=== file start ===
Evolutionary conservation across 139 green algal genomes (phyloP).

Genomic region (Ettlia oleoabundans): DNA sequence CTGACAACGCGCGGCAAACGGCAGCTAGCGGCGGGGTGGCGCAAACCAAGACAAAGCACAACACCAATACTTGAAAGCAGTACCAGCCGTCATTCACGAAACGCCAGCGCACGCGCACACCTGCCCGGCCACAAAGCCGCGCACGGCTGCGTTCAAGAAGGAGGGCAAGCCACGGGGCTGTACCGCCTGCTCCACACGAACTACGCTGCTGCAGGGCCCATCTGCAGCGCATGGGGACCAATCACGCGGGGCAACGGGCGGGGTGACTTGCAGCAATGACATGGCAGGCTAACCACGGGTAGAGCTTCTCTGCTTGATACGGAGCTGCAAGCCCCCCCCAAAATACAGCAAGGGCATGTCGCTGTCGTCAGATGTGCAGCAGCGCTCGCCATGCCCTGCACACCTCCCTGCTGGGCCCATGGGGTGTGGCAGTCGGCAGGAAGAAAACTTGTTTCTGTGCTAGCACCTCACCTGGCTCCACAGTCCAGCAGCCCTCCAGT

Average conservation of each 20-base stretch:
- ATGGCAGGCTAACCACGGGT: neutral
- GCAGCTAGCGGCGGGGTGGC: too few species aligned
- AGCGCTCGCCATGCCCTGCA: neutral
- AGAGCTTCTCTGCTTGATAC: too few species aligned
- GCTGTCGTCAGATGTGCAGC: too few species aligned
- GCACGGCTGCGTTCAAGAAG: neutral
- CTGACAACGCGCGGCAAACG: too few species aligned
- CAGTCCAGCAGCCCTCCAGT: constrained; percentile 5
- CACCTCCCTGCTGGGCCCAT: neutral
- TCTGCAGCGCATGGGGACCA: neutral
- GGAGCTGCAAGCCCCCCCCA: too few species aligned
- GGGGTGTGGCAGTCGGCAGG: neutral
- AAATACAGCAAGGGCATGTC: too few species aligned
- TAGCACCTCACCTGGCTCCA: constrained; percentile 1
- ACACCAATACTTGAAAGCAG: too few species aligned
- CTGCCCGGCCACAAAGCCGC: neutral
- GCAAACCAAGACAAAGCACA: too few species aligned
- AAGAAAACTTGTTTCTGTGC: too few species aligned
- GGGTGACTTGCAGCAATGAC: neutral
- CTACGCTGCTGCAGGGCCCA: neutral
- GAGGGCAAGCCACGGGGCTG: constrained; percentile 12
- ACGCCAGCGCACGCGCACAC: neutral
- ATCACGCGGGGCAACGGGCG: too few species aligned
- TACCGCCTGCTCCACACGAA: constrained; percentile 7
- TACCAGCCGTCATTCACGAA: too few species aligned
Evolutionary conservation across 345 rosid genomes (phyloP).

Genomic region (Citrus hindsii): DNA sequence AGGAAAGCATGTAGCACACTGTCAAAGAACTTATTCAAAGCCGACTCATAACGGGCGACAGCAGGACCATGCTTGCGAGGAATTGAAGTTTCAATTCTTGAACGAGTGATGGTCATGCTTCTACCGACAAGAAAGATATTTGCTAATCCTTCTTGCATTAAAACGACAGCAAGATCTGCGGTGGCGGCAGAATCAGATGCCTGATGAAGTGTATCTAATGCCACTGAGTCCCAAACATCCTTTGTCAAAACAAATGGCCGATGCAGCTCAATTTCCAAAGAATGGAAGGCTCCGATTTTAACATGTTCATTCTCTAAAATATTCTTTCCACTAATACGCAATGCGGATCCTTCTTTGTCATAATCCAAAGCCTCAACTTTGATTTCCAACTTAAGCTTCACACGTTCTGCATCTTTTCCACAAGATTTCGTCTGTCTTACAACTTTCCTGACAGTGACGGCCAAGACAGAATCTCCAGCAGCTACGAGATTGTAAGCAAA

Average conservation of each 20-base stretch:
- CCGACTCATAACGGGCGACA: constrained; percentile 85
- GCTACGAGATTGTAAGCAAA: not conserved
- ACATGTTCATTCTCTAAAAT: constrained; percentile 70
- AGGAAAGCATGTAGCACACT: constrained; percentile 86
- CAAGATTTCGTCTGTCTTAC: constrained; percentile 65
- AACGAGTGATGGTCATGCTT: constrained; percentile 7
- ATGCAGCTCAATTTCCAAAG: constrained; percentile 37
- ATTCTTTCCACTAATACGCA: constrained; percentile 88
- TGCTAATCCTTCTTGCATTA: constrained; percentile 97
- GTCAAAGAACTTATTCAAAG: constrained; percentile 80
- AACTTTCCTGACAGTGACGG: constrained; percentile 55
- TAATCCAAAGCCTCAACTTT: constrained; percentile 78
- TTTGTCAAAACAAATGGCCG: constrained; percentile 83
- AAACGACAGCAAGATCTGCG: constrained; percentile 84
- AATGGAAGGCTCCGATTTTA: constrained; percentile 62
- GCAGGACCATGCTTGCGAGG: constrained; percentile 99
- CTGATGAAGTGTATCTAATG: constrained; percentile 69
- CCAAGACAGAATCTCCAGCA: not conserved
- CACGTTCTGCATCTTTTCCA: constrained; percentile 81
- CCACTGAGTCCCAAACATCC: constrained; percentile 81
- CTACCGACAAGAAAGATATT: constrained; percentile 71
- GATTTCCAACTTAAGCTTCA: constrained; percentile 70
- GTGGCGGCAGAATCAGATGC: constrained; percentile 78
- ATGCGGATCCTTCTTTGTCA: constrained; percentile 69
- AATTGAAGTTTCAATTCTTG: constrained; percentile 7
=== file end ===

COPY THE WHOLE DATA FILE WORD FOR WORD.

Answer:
Evolutionary conservation across 139 green algal genomes (phyloP).

Genomic region (Ettlia oleoabundans): DNA sequence CTGACAACGCGCGGCAAACGGCAGCTAGCGGCGGGGTGGCGCAAACCAAGACAAAGCACAACACCAATACTTGAAAGCAGTACCAGCCGTCATTCACGAAACGCCAGCGCACGCGCACACCTGCCCGGCCACAAAGCCGCGCACGGCTGCGTTCAAGAAGGAGGGCAAGCCACGGGGCTGTACCGCCTGCTCCACACGAACTACGCTGCTGCAGGGCCCATCTGCAGCGCATGGGGACCAATCACGCGGGGCAACGGGCGGGGTGACTTGCAGCAATGACATGGCAGGCTAACCACGGGTAGAGCTTCTCTGCTTGATACGGAGCTGCAAGCCCCCCCCAAAATACAGCAAGGGCATGTCGCTGTCGTCAGATGTGCAGCAGCGCTCGCCATGCCCTGCACACCTCCCTGCTGGGCCCATGGGGTGTGGCAGTCGGCAGGAAGAAAACTTGTTTCTGTGCTAGCACCTCACCTGGCTCCACAGTCCAGCAGCCCTCCAGT

Average conservation of each 20-base stretch:
- ATGGCAGGCTAACCACGGGT: neutral
- GCAGCTAGCGGCGGGGTGGC: too few species aligned
- AGCGCTCGCCATGCCCTGCA: neutral
- AGAGCTTCTCTGCTTGATAC: too few species aligned
- GCTGTCGTCAGATGTGCAGC: too few species aligned
- GCACGGCTGCGTTCAAGAAG: neutral
- CTGACAACGCGCGGCAAACG: too few species aligned
- CAGTCCAGCAGCCCTCCAGT: constrained; percentile 5
- CACCTCCCTGCTGGGCCCAT: neutral
- TCTGCAGCGCATGGGGACCA: neutral
- GGAGCTGCAAGCCCCCCCCA: too few species aligned
- GGGGTGTGGCAGTCGGCAGG: neutral
- AAATACAGCAAGGGCATGTC: too few species aligned
- TAGCACCTCACCTGGCTCCA: constrained; percentile 1
- ACACCAATACTTGAAAGCAG: too few species aligned
- CTGCCCGGCCACAAAGCCGC: neutral
- GCAAACCAAGACAAAGCACA: too few species aligned
- AAGAAAACTTGTTTCTGTGC: too few species aligned
- GGGTGACTTGCAGCAATGAC: neutral
- CTACGCTGCTGCAGGGCCCA: neutral
- GAGGGCAAGCCACGGGGCTG: constrained; percentile 12
- ACGCCAGCGCACGCGCACAC: neutral
- ATCACGCGGGGCAACGGGCG: too few species aligned
- TACCGCCTGCTCCACACGAA: constrained; percentile 7
- TACCAGCCGTCATTCACGAA: too few species aligned
Evolutionary conservation across 345 rosid genomes (phyloP).

Genomic region (Citrus hindsii): DNA sequence AGGAAAGCATGTAGCACACTGTCAAAGAACTTATTCAAAGCCGACTCATAACGGGCGACAGCAGGACCATGCTTGCGAGGAATTGAAGTTTCAATTCTTGAACGAGTGATGGTCATGCTTCTACCGACAAGAAAGATATTTGCTAATCCTTCTTGCATTAAAACGACAGCAAGATCTGCGGTGGCGGCAGAATCAGATGCCTGATGAAGTGTATCTAATGCCACTGAGTCCCAAACATCCTTTGTCAAAACAAATGGCCGATGCAGCTCAATTTCCAAAGAATGGAAGGCTCCGATTTTAACATGTTCATTCTCTAAAATATTCTTTCCACTAATACGCAATGCGGATCCTTCTTTGTCATAATCCAAAGCCTCAACTTTGATTTCCAACTTAAGCTTCACACGTTCTGCATCTTTTCCACAAGATTTCGTCTGTCTTACAACTTTCCTGACAGTGACGGCCAAGACAGAATCTCCAGCAGCTACGAGATTGTAAGCAAA

Average conservation of each 20-base stretch:
- CCGACTCATAACGGGCGACA: constrained; percentile 85
- GCTACGAGATTGTAAGCAAA: not conserved
- ACATGTTCATTCTCTAAAAT: constrained; percentile 70
- AGGAAAGCATGTAGCACACT: constrained; percentile 86
- CAAGATTTCGTCTGTCTTAC: constrained; percentile 65
- AACGAGTGATGGTCATGCTT: constrained; percentile 7
- ATGCAGCTCAATTTCCAAAG: constrained; percentile 37
- ATTCTTTCCACTAATACGCA: constrained; percentile 88
- TGCTAATCCTTCTTGCATTA: constrained; percentile 97
- GTCAAAGAACTTATTCAAAG: constrained; percentile 80
- AACTTTCCTGACAGTGACGG: constrained; percentile 55
- TAATCCAAAGCCTCAACTTT: constrained; percentile 78
- TTTGTCAAAACAAATGGCCG: constrained; percentile 83
- AAACGACAGCAAGATCTGCG: constrained; percentile 84
- AATGGAAGGCTCCGATTTTA: constrained; percentile 62
- GCAGGACCATGCTTGCGAGG: constrained; percentile 99
- CTGATGAAGTGTATCTAATG: constrained; percentile 69
- CCAAGACAGAATCTCCAGCA: not conserved
- CACGTTCTGCATCTTTTCCA: constrained; percentile 81
- CCACTGAGTCCCAAACATCC: constrained; percentile 81
- CTACCGACAAGAAAGATATT: constrained; percentile 71
- GATTTCCAACTTAAGCTTCA: constrained; percentile 70
- GTGGCGGCAGAATCAGATGC: constrained; percentile 78
- ATGCGGATCCTTCTTTGTCA: constrained; percentile 69
- AATTGAAGTTTCAATTCTTG: constrained; percentile 7